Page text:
Workload talks reach deadlock
Talks to discuss the Government's plans to cut teachers' workloads have degenerated into a public row between the largest classroom union and schools minister David Miliband.
The row centres on the proposal to give teachers guaranteed time for planning, preparation and assessment and to allow teaching assistants to take classes.
The Government has suggested that 10 per cent of teaching time should be earmarked for preparation, equivalent to half a day per week. In a letter published in this week's TES, Mr Miliband rebuts the contention of the National Union of Teachers that this extra time for planning will be found by extending the school day.
Mr Miliband says that the time will come from within the current contractual 32.5 hours per week and has told the NUT that there is no question of requiring preparation time to be at the end of the school day.
His intervention follows a full-page advertisement in The TES from the union attacking the Government's proposals, a tactic repeated this week.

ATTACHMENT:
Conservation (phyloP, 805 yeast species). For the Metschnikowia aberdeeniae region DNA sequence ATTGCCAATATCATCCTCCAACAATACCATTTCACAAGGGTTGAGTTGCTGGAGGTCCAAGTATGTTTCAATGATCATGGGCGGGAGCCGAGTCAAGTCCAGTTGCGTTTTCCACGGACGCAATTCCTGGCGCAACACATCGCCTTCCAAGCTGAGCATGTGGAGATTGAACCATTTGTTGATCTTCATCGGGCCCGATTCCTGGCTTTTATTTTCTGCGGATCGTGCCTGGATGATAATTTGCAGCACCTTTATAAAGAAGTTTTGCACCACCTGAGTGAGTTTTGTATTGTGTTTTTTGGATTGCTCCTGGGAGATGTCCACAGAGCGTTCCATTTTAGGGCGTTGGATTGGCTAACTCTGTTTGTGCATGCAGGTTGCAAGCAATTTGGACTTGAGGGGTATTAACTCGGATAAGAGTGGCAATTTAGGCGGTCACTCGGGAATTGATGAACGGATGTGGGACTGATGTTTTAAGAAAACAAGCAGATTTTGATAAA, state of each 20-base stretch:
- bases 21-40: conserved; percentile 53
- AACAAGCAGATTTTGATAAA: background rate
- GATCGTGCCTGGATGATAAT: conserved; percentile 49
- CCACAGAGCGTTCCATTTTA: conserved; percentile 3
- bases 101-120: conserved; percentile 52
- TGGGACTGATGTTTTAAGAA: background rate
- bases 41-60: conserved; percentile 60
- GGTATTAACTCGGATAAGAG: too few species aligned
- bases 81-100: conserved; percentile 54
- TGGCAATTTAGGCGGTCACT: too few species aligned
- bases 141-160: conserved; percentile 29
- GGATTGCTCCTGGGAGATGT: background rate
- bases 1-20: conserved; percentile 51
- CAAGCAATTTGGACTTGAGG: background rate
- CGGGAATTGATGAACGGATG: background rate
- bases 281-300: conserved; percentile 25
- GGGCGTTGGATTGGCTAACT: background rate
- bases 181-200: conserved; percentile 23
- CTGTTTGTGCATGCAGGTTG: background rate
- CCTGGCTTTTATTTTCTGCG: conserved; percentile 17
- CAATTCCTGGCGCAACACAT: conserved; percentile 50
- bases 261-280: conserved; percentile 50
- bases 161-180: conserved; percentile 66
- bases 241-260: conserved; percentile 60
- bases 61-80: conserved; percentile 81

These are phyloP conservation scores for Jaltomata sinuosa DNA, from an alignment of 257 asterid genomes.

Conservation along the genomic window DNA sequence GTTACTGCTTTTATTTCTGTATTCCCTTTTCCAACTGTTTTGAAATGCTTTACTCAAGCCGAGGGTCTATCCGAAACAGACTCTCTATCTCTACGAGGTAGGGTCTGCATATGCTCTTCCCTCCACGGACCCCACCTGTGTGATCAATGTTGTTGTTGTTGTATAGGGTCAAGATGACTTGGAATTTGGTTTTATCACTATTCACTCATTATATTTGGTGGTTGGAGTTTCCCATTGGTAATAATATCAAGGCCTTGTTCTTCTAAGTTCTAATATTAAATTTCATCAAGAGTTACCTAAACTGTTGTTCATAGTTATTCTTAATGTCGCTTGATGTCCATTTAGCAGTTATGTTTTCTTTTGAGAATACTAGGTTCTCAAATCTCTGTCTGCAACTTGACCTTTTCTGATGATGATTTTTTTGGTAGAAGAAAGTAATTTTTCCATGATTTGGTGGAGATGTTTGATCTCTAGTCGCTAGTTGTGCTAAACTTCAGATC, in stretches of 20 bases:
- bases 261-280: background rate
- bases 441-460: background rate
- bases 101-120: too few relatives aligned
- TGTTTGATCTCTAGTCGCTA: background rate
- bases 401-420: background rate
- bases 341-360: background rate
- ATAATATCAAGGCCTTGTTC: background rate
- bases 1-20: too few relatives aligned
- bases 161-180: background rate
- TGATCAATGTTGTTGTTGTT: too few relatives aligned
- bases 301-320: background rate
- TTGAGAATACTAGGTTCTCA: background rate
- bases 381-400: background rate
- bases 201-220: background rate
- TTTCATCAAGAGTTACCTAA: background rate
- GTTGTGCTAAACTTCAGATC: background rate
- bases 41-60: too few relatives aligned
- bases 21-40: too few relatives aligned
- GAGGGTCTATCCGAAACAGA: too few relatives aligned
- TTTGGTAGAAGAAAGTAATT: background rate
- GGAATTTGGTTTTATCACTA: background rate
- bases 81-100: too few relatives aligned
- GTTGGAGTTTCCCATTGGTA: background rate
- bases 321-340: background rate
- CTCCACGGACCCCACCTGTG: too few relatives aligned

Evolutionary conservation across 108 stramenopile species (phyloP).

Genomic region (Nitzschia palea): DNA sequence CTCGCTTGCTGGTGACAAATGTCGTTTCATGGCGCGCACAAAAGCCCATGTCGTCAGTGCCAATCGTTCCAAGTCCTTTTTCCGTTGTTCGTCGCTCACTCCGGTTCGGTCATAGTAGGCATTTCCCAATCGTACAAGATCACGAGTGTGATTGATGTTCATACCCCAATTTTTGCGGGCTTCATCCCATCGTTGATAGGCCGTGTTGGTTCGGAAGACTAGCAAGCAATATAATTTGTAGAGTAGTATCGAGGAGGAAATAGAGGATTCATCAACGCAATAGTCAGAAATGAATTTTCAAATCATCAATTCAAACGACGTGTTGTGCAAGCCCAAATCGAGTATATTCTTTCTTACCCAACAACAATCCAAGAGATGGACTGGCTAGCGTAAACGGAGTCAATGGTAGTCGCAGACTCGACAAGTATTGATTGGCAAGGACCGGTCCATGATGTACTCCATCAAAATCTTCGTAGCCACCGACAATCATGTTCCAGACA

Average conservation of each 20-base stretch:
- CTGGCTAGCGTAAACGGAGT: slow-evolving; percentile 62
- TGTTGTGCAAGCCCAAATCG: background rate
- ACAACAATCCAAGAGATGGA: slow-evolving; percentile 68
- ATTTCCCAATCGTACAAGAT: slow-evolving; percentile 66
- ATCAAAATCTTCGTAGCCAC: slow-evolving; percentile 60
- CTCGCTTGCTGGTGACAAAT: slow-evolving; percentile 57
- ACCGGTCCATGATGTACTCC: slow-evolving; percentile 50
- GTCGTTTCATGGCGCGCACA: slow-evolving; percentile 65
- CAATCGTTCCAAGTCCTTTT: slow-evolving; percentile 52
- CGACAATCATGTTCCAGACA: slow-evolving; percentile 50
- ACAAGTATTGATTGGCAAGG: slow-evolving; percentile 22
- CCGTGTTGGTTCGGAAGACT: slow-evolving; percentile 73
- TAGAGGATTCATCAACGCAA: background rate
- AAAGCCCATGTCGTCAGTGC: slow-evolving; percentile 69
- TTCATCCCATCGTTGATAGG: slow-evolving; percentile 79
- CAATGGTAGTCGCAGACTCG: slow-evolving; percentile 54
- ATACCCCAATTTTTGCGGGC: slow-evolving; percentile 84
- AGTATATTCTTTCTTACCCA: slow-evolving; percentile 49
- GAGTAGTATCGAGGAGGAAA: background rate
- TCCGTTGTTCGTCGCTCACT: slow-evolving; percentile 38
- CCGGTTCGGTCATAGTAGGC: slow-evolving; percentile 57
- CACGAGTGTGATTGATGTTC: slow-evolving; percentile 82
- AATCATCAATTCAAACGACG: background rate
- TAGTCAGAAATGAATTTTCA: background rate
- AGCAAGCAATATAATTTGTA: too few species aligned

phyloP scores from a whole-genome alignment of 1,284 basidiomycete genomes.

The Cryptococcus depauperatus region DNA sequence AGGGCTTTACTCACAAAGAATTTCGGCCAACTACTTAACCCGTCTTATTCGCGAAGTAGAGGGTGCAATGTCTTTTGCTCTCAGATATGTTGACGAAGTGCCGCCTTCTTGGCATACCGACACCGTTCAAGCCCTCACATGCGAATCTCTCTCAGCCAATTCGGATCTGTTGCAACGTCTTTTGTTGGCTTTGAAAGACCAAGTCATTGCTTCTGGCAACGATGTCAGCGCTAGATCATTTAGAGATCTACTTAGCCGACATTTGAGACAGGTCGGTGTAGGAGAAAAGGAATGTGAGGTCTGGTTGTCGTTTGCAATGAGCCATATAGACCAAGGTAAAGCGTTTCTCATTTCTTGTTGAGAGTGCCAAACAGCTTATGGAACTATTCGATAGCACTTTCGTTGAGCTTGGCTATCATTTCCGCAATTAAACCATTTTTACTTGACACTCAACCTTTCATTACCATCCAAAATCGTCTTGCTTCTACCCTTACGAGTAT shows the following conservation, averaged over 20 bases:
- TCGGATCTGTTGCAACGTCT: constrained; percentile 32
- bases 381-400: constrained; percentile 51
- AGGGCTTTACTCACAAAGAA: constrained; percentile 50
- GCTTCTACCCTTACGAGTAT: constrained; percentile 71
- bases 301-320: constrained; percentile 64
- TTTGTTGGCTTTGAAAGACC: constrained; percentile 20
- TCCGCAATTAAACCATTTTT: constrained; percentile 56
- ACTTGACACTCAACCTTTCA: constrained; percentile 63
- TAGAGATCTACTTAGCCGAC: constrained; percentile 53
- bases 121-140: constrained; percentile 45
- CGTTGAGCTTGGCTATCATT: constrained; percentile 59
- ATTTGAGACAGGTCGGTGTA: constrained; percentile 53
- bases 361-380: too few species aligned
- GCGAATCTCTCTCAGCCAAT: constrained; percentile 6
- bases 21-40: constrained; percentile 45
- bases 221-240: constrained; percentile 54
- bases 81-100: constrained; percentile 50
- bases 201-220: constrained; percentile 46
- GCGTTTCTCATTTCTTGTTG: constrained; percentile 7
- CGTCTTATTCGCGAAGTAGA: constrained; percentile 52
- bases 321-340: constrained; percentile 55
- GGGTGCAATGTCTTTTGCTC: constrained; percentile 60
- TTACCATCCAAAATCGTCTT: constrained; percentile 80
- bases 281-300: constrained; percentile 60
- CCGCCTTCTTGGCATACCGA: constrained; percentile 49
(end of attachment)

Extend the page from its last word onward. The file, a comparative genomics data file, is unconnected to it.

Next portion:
The NUT argues that because the Government has refused to say that teachers' time in the classroom should be cut, preparation time will simply be added to the school day.
Ministers' offer of guaranteed time for marking and preparation could still lead to a cut in the hours teachers spend with pupils, the Government insisted this week.
A spokesperson for the Department for Education and Skills told The TES that the issue was still "under discussion" and refused to rule out a cut in teaching time.
Talks between the Government and the unions representing teaching and support staff have reached an impasse, with the NUT refusing to accept teaching assistants taking classes and the Government refusing to back down. The two other big classroom unions are more receptive to the proposal.
There is better news for ministers from the talks between school employers and representatives of teaching assistants.
An interim agreement on employment rights, including the controversial issued of term-time and temporary contracts, is expected in January.
Unions have campaigned to secure pay for their members during the school holidays. Earlier this year, a TESUNISON survey found that four in 10 teaching assistants are not paid during all holidays, a practice that can cost staff up to nine weeks' pay per year.
Agreement on a new career structure for assistants is not expected until March.
Letters, 25, advert, 27
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